22 December 2020
With the winter weather now producing freezing nights, the plight of the homeless is once again under the spotlight but the Institution of Occupational Safety and Health (IOSH) has warned that there are more dangers than the plummeting temperatures.
It points out that waste management company Biffa recorded 101 “near misses” or encounters with people either sleeping in or near its bins during April to December last year.
Furthermore, the Health and Safety Executive (HSE) has reported that at least seven people have been killed over the last five years after falling asleep in a bin and then being crushed in a bin lorry.
Biffa joined the Open University and the Chartered Institution of Wastes Management (CIWM) earlier this year to launch a report which showed that the number of rough sleepers sheltering in bins had risen in the last five years.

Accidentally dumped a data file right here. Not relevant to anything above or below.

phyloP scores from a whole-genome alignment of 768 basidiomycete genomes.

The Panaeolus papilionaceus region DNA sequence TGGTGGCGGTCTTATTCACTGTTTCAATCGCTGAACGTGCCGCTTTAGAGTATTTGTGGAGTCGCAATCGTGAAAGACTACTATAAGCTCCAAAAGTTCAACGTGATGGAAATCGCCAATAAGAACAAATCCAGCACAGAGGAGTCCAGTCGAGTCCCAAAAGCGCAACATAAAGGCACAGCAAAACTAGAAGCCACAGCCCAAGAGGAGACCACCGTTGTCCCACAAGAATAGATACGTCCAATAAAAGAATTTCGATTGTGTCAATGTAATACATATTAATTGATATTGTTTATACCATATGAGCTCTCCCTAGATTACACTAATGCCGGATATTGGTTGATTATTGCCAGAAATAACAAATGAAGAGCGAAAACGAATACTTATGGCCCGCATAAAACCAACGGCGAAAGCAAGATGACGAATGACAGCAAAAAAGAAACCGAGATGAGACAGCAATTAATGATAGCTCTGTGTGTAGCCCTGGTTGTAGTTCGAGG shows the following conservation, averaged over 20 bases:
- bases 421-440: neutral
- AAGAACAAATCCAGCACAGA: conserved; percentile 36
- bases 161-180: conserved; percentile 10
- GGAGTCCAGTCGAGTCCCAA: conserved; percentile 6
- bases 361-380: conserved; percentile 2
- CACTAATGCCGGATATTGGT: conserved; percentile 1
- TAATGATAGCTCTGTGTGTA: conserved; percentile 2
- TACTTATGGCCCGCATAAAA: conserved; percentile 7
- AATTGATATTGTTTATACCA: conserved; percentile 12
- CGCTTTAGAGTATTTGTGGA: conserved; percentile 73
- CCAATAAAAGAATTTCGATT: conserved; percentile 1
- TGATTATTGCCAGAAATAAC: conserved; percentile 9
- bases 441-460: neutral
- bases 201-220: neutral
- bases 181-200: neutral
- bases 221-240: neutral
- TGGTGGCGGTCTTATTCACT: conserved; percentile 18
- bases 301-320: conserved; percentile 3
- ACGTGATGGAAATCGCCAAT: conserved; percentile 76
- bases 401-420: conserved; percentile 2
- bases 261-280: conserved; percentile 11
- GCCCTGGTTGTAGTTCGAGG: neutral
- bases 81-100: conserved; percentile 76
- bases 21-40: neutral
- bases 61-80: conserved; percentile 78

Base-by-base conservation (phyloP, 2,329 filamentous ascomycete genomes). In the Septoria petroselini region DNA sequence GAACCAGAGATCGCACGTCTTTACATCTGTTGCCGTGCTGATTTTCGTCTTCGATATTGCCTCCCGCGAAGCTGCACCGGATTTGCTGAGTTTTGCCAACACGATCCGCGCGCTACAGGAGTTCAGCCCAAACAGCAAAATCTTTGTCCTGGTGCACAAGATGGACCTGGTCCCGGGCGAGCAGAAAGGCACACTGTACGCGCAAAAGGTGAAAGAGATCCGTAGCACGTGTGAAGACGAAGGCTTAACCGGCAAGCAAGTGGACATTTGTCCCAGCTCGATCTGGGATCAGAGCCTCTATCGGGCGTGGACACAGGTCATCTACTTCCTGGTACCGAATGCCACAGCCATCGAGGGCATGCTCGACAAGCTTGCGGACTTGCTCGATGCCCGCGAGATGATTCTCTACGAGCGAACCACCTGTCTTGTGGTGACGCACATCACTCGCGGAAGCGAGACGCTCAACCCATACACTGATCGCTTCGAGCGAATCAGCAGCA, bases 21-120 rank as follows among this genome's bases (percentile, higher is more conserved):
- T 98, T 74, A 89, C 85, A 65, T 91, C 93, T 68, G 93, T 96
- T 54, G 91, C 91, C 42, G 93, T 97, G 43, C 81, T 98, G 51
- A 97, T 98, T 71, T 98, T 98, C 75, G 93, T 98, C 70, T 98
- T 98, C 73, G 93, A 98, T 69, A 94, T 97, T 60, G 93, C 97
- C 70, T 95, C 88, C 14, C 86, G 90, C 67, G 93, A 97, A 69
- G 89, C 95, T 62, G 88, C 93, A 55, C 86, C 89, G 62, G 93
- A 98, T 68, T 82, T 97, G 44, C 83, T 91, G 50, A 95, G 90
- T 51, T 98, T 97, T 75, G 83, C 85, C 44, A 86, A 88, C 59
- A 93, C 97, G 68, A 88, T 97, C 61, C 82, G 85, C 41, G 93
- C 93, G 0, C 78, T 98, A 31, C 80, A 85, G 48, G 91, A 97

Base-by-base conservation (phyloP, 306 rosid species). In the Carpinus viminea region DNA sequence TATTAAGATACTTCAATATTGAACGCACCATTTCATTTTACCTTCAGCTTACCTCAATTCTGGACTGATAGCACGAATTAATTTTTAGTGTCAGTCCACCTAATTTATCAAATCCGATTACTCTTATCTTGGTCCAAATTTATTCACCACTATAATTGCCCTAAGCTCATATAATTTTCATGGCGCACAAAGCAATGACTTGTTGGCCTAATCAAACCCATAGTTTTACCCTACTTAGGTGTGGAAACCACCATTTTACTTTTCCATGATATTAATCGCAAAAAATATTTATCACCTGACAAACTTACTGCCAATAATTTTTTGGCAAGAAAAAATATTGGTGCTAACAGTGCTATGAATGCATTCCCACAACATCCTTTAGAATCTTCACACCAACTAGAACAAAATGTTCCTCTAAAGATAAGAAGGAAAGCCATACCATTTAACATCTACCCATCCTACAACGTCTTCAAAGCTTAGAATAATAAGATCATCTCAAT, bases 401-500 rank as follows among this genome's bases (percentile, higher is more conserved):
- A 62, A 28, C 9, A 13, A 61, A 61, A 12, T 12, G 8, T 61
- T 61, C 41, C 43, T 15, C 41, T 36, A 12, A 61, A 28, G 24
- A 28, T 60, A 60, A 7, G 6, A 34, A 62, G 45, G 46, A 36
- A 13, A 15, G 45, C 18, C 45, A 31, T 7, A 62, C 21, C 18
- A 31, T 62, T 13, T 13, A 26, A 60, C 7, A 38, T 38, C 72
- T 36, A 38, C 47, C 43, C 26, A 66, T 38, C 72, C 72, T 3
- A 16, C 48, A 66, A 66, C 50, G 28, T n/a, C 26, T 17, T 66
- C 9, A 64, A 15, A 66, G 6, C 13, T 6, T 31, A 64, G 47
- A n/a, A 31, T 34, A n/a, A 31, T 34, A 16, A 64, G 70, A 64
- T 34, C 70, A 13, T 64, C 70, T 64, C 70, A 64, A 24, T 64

“Based on a survey of 57 waste disposal companies and councils,” IOSH said, “the report showed that rough sleepers are typically discovered inside closed containers during cold weather in secluded urban areas, though people have increasingly been found sheltering in bins in towns and villages as the homelessness crisis has worsened.”
Biffa’s Brian Shepherdson said that this is the ideal time to raise awareness of this very real risk affecting some of the most vulnerable people in society as well as, on occasion, late-night revellers.
About 1 in 10 cases of a person found sheltering in a bin involved a person that had been on a night out, according to the report.
IOSH has said that those responsible for large waste bins should lock containers where possible, try to store them in a well-lit, secure area and report any instances of people sleeping in or near waste containers.
They should also watch out for stacked boxes and pallets (which could be used as a step up to a container) and for open lids that are normally closed.
Biffa urges anyone with concerns that people are sleeping in or around their bins should contact the national rough sleeping service StreetLink, either online or by calling its 24/7 hotline number 0300 500 0914.